I've copied the correlation table and the results from a 2008 study in Personality and Individual Differences (Templer, Donald. 45, 440-444). From the author's conclusion:
The finding that skin color shows substantial correlations with life expectancy, birth rate, and infant mortality confirms the importance of this variable, as originally identified by Templer and Arikawa (2006). It merits further research given the suggestion made by Jensen (2006) that pleiotropy(genes having more than one effect) may underlie both IQ and skin color. Skin color and IQ have been found to be correlated in several studies of people of mixed-race ancestry Jensen, 1998; Rushton, 2008; Rushton & Jensen,2005).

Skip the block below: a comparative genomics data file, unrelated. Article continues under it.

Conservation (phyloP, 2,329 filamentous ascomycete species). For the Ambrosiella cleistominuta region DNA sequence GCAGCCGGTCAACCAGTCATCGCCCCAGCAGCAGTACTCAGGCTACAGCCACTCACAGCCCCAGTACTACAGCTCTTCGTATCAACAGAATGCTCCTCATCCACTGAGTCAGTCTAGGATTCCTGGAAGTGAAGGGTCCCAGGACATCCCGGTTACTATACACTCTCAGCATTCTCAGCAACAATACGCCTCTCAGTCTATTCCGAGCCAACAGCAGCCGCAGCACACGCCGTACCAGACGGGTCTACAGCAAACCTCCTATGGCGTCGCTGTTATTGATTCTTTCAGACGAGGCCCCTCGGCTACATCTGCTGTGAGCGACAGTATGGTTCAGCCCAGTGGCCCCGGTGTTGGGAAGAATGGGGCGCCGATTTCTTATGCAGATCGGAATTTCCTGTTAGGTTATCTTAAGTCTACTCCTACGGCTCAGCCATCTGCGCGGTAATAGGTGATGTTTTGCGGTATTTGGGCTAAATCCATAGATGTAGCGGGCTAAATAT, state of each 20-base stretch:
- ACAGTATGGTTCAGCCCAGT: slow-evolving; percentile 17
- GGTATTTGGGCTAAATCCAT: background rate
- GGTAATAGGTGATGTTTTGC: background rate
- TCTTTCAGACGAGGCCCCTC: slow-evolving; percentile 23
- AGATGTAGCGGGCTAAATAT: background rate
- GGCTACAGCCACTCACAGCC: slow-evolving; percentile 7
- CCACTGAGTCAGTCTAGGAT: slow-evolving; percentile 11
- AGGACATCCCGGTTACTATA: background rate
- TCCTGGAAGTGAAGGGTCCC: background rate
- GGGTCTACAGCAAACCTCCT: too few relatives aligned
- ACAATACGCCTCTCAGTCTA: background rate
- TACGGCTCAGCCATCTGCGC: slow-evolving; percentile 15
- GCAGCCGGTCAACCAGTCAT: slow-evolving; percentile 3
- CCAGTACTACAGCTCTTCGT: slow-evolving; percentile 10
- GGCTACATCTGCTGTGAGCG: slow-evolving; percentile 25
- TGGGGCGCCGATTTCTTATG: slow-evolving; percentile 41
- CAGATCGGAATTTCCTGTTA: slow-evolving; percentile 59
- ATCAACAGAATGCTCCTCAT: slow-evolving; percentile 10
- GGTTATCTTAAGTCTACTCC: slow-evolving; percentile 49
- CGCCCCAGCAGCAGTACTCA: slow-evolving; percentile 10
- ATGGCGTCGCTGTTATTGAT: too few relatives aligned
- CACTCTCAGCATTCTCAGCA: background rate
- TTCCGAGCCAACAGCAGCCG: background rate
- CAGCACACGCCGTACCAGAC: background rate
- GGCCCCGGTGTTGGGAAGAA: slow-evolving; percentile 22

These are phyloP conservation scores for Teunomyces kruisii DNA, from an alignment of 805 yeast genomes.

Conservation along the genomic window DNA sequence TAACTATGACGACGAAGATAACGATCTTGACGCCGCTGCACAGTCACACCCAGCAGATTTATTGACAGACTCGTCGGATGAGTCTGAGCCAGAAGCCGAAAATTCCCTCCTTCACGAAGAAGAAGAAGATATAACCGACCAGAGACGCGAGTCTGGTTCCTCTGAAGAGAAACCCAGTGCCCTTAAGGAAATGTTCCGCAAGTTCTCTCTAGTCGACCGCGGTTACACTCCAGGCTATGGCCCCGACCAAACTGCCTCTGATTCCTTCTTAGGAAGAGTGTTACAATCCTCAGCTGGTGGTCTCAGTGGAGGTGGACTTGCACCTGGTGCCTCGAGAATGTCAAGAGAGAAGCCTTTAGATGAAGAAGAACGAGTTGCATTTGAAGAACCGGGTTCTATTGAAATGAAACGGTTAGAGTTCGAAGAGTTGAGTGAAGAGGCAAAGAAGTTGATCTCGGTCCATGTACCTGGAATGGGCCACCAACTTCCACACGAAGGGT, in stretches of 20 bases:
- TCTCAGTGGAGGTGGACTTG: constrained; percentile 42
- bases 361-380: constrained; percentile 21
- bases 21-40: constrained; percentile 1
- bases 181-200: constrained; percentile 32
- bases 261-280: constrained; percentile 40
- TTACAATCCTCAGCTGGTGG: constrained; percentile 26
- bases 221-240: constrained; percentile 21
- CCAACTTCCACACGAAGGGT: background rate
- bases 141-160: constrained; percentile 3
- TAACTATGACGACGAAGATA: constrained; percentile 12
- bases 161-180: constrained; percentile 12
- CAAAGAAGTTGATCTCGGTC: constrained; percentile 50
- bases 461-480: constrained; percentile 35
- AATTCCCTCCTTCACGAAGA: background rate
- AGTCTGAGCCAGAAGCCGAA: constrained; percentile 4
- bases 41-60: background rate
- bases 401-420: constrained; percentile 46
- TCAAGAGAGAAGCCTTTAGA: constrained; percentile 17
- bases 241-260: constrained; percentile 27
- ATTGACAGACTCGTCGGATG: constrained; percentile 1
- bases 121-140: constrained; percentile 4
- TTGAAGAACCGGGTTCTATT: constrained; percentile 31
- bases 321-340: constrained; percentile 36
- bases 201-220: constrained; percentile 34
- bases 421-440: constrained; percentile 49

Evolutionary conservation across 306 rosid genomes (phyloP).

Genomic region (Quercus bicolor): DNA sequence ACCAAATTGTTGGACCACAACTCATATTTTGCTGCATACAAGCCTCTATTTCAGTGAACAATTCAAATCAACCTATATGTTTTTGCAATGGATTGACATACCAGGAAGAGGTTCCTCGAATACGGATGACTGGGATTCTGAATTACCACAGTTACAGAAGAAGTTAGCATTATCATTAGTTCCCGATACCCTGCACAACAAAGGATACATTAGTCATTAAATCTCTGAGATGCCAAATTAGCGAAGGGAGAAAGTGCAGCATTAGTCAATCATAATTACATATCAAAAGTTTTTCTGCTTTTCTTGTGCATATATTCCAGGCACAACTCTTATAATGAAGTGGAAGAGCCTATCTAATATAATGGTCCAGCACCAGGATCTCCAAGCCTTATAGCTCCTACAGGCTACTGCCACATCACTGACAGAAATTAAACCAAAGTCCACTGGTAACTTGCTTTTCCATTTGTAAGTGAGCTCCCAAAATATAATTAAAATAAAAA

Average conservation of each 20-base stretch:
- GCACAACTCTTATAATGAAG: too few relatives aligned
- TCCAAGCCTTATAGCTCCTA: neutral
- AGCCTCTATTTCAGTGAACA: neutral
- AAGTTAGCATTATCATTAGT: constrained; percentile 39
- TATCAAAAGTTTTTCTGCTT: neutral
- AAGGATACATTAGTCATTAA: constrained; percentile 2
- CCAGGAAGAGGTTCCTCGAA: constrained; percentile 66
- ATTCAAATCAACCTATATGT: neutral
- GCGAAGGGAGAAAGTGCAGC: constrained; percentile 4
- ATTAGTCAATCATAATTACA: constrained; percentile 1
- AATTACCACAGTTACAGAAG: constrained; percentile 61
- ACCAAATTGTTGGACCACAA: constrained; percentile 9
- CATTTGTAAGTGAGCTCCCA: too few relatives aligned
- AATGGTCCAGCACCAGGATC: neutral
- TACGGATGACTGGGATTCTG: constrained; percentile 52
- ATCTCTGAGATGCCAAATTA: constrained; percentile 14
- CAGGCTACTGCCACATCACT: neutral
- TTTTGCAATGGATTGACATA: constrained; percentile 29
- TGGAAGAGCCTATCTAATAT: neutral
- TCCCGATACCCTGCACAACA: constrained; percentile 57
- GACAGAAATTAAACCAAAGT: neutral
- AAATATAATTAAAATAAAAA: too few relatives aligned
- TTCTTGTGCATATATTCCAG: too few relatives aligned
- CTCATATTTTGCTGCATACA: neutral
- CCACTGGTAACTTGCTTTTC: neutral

The nature of a latent common factor such as the r–K dimension requires inference and interpretation. Life history theory provides a central organizing theoretical principle for generating specific predictions as to which traits should be correlated and it suggests physiological processes such as brain functioning that provide a substrate (Jensen, 1998; Rushton, 2004). This latter approach was adopted by Figueredo et al. (2006) who proposed an integration that traced the development of a life history from genes to brain to the various associated components of the reproductive strategy. They explored the psychometrics and behavioral genetics of the K factor, and specific areas of the human brain, including the frontal lobes, amygdala, and hippocampus. They then applied life history theory to predict patterns of development within the brain that are either paedomorphic (i.e., development begins later, proceeds at a slower rate, and has an earlier cessation) or peramorphic (i.e., development begins early, proceeds at a faster rate, and has a later cessation). The theory of r–K reproductive strategies may eventually provide an evolutionary understanding of many seemingly disparate results in personality research.